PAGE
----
Hezekiah Agwara, Philip Auerswald, and Brian Higginbotham at George Mason University recently published an important new paper on “Algorithms and the Changing Frontier“. Given at an NBER conference on The Changing Frontier: Rethinking Science and Innovation Policy, the paper actually covers two topics: a discussion of the algorithmic economy and the role of standards in globalization (in the context of the algorithmic economy).
On the first topic, they lay out an interesting refinement of what a number of us have been discussing as the knowledge economy:
In the science-based (aka New Growth) model, technological distance does not exist; newly discovered recipes add to aggregate knowledge as soon as they are put into practice. In the algorithmic model, search for better recipes is constrained both by technological distance and by the complexity of the production process. Newly discovered recipes that are not easily imitated are the essence of economic differentiation and the basis for above-normal profits; the interoperability of recipes is essential to the functioning of complex supply chains.
In this light, consider the notion, central to the science-based model, that both ideas are “nonrival” and “non-excludable,” economically relevant innovations are characteristically subject to “knowledge spillovers.” In the algorithmic model, the ideas that actually propel growth and development are overwhelmingly uncodified, context dependent, and transferable only at significant cost–which is to say that tacit knowledge dominates, information asymmetries are the norm, and transactions costs are significant.
While knowledge spillovers of the type that are central to the science-based model clearly exist, they are unlikely to be of significant relevance in the practical work of creating the new business entities that drive twenty-first-century global value chains. The reason for this is that most productive knowledge is firm specific and producers far from dominant production clusters must learn to produce through a process of trial and error. Market-driven innovation involves the search for ideas that are rivalrous and excludable (at least temporarily), out of which ventures with proprietary value can be created. The impediments to innovation that matter most are not a lack of appropriability of returns but the everyday battles involved in communicating ideas, building trust, and making deals across geographically disparate regions and diverse economic units (Auerswald, 2008).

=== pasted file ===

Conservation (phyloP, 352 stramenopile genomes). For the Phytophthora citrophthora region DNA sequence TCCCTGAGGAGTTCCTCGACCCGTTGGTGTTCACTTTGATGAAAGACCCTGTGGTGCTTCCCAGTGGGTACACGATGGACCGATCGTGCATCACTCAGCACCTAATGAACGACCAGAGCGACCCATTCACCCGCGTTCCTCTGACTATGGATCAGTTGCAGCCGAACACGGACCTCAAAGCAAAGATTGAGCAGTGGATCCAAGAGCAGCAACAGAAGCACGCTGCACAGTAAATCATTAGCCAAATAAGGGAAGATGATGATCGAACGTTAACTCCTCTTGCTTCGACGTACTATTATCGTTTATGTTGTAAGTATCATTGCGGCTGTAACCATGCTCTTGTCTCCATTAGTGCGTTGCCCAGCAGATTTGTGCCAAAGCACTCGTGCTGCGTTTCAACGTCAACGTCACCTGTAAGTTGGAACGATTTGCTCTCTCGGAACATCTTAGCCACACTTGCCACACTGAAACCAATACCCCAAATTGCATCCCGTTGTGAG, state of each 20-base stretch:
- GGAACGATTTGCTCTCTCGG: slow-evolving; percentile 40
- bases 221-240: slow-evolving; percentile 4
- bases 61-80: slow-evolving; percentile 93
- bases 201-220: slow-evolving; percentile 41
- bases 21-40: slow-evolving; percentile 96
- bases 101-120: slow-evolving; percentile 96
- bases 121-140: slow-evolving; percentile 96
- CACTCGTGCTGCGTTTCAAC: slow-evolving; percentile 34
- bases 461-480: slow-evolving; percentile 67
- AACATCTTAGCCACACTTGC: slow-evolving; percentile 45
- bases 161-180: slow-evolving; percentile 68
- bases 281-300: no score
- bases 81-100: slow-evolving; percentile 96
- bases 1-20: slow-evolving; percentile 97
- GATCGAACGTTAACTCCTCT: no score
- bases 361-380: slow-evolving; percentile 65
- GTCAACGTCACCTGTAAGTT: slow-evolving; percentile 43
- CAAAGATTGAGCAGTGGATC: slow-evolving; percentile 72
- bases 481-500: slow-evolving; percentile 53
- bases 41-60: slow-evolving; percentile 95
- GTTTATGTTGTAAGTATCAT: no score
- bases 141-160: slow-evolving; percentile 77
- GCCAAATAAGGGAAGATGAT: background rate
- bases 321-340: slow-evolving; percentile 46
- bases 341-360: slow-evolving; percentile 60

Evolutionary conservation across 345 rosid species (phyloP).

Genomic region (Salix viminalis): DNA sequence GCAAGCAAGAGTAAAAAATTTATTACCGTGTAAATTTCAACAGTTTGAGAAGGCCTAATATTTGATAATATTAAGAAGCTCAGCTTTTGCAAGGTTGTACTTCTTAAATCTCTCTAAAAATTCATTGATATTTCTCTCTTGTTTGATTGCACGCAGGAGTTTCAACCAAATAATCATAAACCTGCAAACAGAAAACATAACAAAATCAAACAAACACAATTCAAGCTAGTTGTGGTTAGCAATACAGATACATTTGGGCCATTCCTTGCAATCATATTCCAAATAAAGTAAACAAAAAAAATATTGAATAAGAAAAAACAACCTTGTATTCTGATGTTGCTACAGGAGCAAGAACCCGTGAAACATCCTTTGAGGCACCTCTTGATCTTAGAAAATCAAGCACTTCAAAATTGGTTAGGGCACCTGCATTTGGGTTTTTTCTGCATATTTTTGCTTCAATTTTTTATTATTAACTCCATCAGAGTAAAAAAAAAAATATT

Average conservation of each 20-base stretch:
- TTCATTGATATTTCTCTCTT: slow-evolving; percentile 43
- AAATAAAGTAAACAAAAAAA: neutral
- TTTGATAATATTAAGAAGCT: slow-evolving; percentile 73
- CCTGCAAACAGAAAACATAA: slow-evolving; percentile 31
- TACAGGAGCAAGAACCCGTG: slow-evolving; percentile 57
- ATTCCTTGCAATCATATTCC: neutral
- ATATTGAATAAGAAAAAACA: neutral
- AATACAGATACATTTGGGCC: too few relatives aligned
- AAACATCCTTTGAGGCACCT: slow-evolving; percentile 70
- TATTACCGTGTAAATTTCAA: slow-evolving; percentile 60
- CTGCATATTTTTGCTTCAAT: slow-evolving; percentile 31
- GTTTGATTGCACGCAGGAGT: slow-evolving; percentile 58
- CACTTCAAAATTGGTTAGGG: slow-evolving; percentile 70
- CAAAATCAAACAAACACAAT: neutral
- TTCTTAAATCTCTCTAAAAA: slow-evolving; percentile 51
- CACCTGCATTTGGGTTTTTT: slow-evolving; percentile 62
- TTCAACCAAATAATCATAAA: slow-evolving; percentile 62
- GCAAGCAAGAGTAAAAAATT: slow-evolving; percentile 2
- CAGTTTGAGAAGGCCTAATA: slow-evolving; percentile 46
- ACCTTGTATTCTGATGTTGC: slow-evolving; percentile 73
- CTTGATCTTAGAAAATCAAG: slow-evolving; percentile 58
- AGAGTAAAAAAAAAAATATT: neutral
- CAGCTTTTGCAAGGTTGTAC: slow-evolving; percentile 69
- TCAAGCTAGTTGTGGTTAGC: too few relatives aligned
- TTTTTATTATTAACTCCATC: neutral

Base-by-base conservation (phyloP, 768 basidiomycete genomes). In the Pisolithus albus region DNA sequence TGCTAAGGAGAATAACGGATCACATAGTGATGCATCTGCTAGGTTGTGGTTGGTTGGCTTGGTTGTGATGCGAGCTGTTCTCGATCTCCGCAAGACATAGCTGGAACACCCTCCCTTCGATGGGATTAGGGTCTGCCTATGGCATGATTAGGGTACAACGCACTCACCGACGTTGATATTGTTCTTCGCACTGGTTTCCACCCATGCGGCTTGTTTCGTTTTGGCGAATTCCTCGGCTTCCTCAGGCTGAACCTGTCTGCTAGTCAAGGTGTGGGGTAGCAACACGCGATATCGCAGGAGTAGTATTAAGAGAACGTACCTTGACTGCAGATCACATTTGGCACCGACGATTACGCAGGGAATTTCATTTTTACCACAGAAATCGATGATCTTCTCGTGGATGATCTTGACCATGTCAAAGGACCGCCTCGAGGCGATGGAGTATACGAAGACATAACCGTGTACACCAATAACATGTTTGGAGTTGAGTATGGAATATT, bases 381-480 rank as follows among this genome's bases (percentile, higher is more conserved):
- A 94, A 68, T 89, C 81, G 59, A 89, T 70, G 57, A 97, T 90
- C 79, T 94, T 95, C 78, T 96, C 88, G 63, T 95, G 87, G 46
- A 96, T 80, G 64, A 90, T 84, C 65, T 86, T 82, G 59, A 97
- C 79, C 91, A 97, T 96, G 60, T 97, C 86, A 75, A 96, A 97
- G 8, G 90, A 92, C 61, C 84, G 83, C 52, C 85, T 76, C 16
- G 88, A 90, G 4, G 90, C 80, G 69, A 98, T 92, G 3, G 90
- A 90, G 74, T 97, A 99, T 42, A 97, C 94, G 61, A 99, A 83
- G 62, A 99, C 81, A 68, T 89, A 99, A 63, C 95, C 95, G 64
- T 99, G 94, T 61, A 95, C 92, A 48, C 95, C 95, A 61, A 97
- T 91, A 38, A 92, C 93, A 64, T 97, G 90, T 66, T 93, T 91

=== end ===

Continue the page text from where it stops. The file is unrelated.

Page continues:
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The emphasis of the science-based model on product innovation naturally leads to a view of the economic frontier in which technology adoption or transfer (largely based on technical standards) are the main conduits for global innovation and knowledge stocks are well represented by patents. The algorithmic model begins with the premise that product innovation is impossible without process innovation; the conversion of new or improved products, and the related technical standards, into commercial products of global value requires substantial innovation in production processes. Not all firms are at the boundaries of the production possibilities frontier, and differences in the quality of operational processes could separate firms with largely similar technical capabilities. Symmetric access to product innovations does not suggest a convergence in productivity.
In other words, development of a technology is not enough. While “technologies” (aka ideas/recipes) are nonrival and non-excludable, implementation can (and does) create excludability.
This insight goes beyond the process of technology development. I have always argued that knowledge economy is broader than just science-based. So what is interesting about this discussion is that the insight can (and should) be applied to all knowledge-based innovation — not just science-based. Substitute “business model” for “technology” and “product development” in the above discussion, and ideas remain the same. The key to success in the “knowledge” economy is not simply the creation of knowledge but the ability to utilize that knowledge.
Thus, I would argue that innovation requires a host of other concomitant investments that go well beyond the standard Washington S&T consensus — i.e. fund R&D and innovation will take care of itself. We need a revamped innovation policy that understands this point. We need a new consensus that innovation, not just science, is the real endless frontier.
Just a quick word on the second topic of standards and their place in globalization. The authors find a correlation between acceptance of ISO 9000 and various knowledge-economy measures. They describe three reasons:
1)”ISO certification eases entry into production and distribution networks on a global scale because it signals a willingness and a capability for low-transactions cost integration into global production networks.”
2) “. . . the process of completing ISO certification serves as a learning tool that materially improves productive efficiency . . .”
3) “ISO certification increases functional compatibility and interoperability according to global norms, and thus eases adoption of platform technologies, or general-purpose technologies.”
Thus standards are an important part of spreading the algorithmic economy.